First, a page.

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BY A SUN STAFF WRITER | April 13, 2001
A Columbia Council meeting scheduled for last night was canceled after only four of the 10 members showed up. Six members are required for a quorum. Chairman Lanny Morrison of Harper's Choice, Vincent Marando of Wilde Lake, Kirk Halpin of Kings Contrivance and Cecilia Januszkiewicz of Long Reach were present. Barbara Russell of Oakland Mills was expected to arrive late.
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NEWS
By Larry Perl, lperl@tribune.com | October 28, 2013
A Baltimore City-mandated citizens' advisory committee that few people knew existed until this month scrambled to meet Saturday, ahead of a Monday deadline to make recommendations to the Planning Department about a proposed shopping center with a Walmart store in Remington. Although 15 area residents attended the meeting at Corky's Grill near the development site, only two were committee members, so the five-member committee lacked a quorum and can only issue "a report of those present," said John Viles, who chaired the meeting.
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NEWS
By John Rivera and John Rivera,Staff Writer | April 1, 1993
In an apparent change of heart, the County Council has decided to reschedule its meeting from Monday night, which is the beginning of Passover, to Wednesday.Annapolis lobbyist Bruce C. Bereano, who represents the Tobacco Institute and is leading the fight against a proposed anti-smoking bill, objected to holding the meeting Monday because Jewish business people and lobbyists, including himself, would not be able to attend.Mr. Bereano filed a complaint Monday with the county's Human Relations Commission after he asked council Chairman David G. Boschert to reschedule the hearing.
NEWS
By JOHN FRITZE and JOHN FRITZE,SUN REPORTER | June 20, 2006
The Charles Village Community Benefits District, which faces a lawsuit alleging that it voted to renew itself without a quorum, will hold a meeting tomorrow to recast the vote, the board's president said yesterday. Created in the 1990s, the benefits district levies an extra property tax in exchange for additional sanitation and security services. The tax rate must be approved annually by the organization's board, the city's Board of Estimates and the City Council. More than a dozen Charles Village residents filed a lawsuit this month alleging that the district's board of directors illegally approved the tax rate this year because at least two of its members - who were needed to constitute a quorum - do not meet the requirements to serve on the body.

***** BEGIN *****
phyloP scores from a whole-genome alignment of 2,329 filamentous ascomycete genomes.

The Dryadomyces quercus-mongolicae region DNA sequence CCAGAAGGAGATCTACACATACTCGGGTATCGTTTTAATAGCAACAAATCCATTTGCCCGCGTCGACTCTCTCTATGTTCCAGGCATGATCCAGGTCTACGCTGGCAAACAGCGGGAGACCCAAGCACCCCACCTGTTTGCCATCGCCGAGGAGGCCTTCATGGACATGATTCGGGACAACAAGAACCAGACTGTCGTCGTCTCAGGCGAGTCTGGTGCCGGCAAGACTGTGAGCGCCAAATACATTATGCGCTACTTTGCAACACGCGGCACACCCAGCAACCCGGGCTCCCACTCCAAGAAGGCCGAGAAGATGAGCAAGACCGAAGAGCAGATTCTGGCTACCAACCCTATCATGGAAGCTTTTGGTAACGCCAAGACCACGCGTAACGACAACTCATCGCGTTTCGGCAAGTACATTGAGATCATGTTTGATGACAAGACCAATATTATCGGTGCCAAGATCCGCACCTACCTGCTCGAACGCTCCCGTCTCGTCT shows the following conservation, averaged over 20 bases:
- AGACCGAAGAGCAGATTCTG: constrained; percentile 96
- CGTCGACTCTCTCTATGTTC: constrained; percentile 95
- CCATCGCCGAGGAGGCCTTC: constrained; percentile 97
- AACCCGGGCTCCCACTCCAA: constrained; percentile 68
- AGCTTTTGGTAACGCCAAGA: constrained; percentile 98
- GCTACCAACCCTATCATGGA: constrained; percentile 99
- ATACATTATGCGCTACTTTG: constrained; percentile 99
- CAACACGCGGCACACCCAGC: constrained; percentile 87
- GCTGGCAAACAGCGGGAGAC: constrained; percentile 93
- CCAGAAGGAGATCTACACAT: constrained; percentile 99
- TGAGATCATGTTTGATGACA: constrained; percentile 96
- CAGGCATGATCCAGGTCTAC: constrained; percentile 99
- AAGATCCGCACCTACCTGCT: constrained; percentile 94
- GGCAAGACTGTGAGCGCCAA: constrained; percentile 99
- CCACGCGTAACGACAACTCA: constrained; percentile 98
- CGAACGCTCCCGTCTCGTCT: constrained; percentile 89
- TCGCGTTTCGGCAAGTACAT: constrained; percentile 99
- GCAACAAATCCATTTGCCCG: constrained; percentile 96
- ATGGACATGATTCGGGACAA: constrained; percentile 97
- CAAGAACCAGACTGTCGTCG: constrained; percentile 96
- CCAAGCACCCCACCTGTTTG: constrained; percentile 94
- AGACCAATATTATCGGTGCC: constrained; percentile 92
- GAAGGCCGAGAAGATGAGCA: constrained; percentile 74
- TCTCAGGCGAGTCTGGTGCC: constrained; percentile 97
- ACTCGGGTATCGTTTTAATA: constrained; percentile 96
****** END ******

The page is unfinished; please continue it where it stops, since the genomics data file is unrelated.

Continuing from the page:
NEWS
By Ginger Thompson and Ginger Thompson,Staff Writer | October 27, 1993
PORT-AU-PRINCE, Haiti -- Fearing for their lives, supporters of President Jean-Bertrand Aristide failed to show up at the national Parliament yesterday, making it impossible to enact two laws that are key to the return of the deposed president.The vote was postponed until today, when chances are slightly better that enough legislators will show up to make a quorum.Only 40 deputies and seven senators attended yesterday's session. A total of 42 deputies and 11 senators are needed for a quorum in each chamber.
NEWS
By Mary Gail Hare and Mary Gail Hare,SUN STAFF | June 28, 2000
For want of a quorum at a Town Council meeting Monday, Sykesville has no cable TV contract, no new dump truck and vacancies on several key committees. All official business must wait for the next council session July 10, provided that at least four members of the six-member council are in attendance. Mayor Jonathan S. Herman had his gavel ready, but even if he could have opened the meeting, he could not make a motion to adjourn. Herman broke his record for brevity, chairing a council session that never was. Illness and conflicts with work and vacation schedules kept four council members from the meeting, the only session scheduled for this month.
NEWS
By Sheridan Lyons and Sheridan Lyons,SUN STAFF | June 26, 1998
The appointment of two members to the Hampstead planning commission means the group will have a quorum for the first time in several months.Eric S. Lord and Scott McBrien join Chairman Dennis Wertz and Scott Antonelli, who was sworn in in March, and Councilman Haven N. Shoemaker."
NEWS
By Laura Vozzella and Laura Vozzella,SUN STAFF | August 9, 2002